A fairly limited progression system exists, but a lot of it doesn’t amount to much. Gaining levels grants access to new ragdoll skins(whatever ragdoll shows up when you are killed), weapon skins, and mutators. Mutators act as extreme modifiers to a match. One example is a mutator that turns everyone into a baby, decreasing player height dramatically. Multiple mutators can be active at once and in addition to these modifiers, the game host has the option of adjusting jump speed, gravity, and movement speed independently. It’s a highly customizable experience that flies in the face of contemporary shooters that take their multiplayer experiences too seriously. These mutators and customization options can only be messed with in local multiplayer and private online multiplayer. All empty spots can be filled with AI just as in the online multiplayer so it’s not a complete loss if you happen to be alone at the moment, though it’s a shame that such a crazy degree of customization can’t be taken online. Another local only option rests within the game’s eight player mode. It’s absolute chaos in which nothing gets done, serving as the perfect solution for a group of friends just hanging out and looking for an excuse to curse incessantly. Any semblance of balance is lost in this mode, giving way to pure unadulterated madness.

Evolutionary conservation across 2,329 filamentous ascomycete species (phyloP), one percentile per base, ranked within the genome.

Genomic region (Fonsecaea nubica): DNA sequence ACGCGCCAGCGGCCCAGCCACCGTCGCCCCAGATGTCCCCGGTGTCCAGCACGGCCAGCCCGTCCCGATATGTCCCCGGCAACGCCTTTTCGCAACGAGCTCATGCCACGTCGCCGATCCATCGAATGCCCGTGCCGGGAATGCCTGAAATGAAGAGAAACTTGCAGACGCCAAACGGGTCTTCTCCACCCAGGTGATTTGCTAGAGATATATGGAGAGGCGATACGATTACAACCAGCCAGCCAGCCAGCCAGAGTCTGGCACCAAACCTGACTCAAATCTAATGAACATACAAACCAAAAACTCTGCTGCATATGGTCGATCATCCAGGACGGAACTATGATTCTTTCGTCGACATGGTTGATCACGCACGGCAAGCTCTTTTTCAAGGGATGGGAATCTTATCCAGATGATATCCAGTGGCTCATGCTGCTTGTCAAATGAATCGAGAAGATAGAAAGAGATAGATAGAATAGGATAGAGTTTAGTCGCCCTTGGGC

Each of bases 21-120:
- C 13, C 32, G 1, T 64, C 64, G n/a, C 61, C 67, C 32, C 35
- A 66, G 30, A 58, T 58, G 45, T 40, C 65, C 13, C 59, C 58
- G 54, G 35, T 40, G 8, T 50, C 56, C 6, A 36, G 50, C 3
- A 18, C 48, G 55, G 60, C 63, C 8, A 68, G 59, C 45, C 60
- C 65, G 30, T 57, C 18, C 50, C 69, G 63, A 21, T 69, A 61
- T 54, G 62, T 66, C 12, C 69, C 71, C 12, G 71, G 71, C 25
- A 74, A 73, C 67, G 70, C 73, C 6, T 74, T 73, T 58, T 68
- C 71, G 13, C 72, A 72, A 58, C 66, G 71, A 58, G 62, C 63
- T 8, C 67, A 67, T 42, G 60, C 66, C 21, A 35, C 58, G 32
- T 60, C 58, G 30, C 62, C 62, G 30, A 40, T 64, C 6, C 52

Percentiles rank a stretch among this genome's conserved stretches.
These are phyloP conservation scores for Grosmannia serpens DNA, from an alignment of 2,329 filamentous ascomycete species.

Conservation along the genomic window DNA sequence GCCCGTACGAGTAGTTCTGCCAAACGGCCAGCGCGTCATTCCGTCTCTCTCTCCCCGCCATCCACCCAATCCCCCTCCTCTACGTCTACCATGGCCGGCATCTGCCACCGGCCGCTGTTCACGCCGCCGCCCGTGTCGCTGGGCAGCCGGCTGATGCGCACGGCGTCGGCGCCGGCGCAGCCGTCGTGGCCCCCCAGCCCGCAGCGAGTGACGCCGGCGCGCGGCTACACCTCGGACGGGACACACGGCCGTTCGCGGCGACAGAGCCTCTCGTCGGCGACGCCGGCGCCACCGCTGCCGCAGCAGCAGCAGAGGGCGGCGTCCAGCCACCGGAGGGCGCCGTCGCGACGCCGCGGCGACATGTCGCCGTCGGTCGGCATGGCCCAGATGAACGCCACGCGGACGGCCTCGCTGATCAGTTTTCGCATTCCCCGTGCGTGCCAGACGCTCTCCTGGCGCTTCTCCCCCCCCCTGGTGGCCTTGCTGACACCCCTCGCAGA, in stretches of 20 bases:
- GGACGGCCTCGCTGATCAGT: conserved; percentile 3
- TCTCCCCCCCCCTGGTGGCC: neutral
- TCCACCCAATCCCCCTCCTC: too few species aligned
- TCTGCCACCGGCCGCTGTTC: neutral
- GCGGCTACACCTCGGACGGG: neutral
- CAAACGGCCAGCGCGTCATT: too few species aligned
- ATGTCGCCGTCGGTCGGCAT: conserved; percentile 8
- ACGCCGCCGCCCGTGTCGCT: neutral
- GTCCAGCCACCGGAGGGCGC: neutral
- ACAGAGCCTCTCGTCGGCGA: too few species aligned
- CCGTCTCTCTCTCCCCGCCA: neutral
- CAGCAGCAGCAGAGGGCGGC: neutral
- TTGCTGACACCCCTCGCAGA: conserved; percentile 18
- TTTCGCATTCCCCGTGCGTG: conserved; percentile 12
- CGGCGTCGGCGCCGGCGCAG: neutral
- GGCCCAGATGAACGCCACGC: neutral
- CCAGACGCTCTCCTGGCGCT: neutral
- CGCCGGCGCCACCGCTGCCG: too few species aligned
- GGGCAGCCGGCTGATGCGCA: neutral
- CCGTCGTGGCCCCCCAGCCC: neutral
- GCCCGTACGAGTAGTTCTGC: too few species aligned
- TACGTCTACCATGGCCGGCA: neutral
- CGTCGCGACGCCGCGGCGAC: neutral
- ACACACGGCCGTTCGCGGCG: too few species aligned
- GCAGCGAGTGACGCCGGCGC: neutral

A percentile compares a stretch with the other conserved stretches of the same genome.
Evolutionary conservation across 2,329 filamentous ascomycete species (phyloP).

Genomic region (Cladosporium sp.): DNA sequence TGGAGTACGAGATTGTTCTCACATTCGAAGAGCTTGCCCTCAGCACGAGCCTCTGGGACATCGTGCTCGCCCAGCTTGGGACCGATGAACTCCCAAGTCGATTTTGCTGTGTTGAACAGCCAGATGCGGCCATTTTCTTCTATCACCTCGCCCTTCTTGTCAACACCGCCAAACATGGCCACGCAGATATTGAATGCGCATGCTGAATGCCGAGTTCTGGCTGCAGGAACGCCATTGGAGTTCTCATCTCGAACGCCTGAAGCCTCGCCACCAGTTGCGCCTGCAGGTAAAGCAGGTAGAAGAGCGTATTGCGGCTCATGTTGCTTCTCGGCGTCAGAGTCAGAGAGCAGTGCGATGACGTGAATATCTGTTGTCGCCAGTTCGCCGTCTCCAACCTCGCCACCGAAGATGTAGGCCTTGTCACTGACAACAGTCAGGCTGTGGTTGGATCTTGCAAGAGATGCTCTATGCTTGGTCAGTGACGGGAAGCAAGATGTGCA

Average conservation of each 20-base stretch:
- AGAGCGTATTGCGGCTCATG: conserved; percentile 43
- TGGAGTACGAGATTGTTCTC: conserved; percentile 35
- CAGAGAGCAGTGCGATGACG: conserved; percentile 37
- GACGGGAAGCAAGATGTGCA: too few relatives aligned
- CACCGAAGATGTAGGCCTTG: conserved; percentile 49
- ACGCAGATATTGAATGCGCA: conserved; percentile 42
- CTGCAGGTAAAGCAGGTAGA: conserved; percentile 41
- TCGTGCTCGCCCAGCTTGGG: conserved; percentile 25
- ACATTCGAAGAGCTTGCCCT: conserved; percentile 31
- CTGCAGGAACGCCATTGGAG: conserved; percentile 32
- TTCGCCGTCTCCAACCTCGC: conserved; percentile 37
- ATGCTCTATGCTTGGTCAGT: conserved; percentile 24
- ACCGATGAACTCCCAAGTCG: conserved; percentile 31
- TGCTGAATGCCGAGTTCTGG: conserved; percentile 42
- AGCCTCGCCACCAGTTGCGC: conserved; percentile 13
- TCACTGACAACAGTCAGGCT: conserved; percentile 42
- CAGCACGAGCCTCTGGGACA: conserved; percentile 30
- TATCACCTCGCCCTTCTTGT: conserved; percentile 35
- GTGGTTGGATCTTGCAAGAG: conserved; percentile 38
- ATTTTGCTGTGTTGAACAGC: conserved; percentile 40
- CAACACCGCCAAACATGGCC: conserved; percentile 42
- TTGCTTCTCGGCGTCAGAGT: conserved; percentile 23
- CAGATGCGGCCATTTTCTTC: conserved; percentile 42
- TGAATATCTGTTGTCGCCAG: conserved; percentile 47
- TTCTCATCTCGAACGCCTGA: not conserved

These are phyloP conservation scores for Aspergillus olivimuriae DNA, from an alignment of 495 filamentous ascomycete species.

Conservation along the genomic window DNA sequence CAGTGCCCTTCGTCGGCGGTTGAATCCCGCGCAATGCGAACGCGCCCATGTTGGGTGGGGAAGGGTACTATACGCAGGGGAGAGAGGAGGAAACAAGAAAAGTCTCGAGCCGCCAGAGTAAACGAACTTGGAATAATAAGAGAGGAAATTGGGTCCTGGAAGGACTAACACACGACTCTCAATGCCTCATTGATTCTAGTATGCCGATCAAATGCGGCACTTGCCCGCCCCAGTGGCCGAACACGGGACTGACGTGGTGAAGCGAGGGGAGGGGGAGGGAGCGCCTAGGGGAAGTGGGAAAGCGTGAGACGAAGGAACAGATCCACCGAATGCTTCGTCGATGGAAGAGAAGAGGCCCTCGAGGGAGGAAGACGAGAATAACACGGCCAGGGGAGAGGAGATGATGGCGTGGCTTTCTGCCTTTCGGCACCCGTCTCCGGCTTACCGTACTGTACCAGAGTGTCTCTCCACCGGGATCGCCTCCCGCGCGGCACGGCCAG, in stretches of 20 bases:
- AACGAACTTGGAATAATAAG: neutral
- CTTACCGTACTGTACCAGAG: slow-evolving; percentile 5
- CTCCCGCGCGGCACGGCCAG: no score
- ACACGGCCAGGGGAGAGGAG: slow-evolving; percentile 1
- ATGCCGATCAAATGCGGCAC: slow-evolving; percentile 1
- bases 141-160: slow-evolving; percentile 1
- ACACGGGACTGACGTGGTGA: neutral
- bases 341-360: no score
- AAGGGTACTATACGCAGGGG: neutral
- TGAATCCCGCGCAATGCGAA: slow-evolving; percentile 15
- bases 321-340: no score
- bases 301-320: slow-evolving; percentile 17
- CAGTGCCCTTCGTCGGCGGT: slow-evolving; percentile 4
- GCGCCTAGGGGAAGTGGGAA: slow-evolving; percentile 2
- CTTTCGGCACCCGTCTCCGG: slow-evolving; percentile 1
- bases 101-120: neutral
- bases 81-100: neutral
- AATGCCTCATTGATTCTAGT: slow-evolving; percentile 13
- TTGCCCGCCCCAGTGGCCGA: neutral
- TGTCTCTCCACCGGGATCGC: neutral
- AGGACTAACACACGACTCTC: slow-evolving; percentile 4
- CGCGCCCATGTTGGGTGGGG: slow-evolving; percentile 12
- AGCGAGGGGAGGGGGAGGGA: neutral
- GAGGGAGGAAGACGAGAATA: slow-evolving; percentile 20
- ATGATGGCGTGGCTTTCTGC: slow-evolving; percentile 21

Humor is also a significant part of the Screencheat experience. The bright colors and simple art style fit with the absurd humor that doesn’t hold anything back. Nearly every kill message is a joke of sorts. Some of these messages include “You killed *player name*. Thanks Obama”, “You submitted *player name* to the App store for approval”, “You got Shrekt”, and “Hold X to pay respects”. It’s clear that the developers had a lot of fun with this game and that translates to a more casual and inviting gameplay experience. Sometimes being killed by your friend and seeing a message pop up on-screen that says “fission mailed” is all you need to feel compelled enough to continue playing beyond the core mechanics.
Screencheat is a fantastic multiplayer game to enjoy casually in this day and age whereby every single online shooter feels the need to be competitive. It’s the kind of game that hearkens back to a time when one would invite friends over for a sleepover and spend all night playing games together, ignoring bodily functions and food for just another round. It’s unfortunate that a lot of the crazy stuff is limited to local multiplayer, but even the standard online multiplayer is fun enough to keep your internet friends interested for a night of tomfoolery.
- Varied maps, game modes, and weapons
- Well designed maps that are easy to navigate
- Customizable experience
- A little sparse in terms of overall content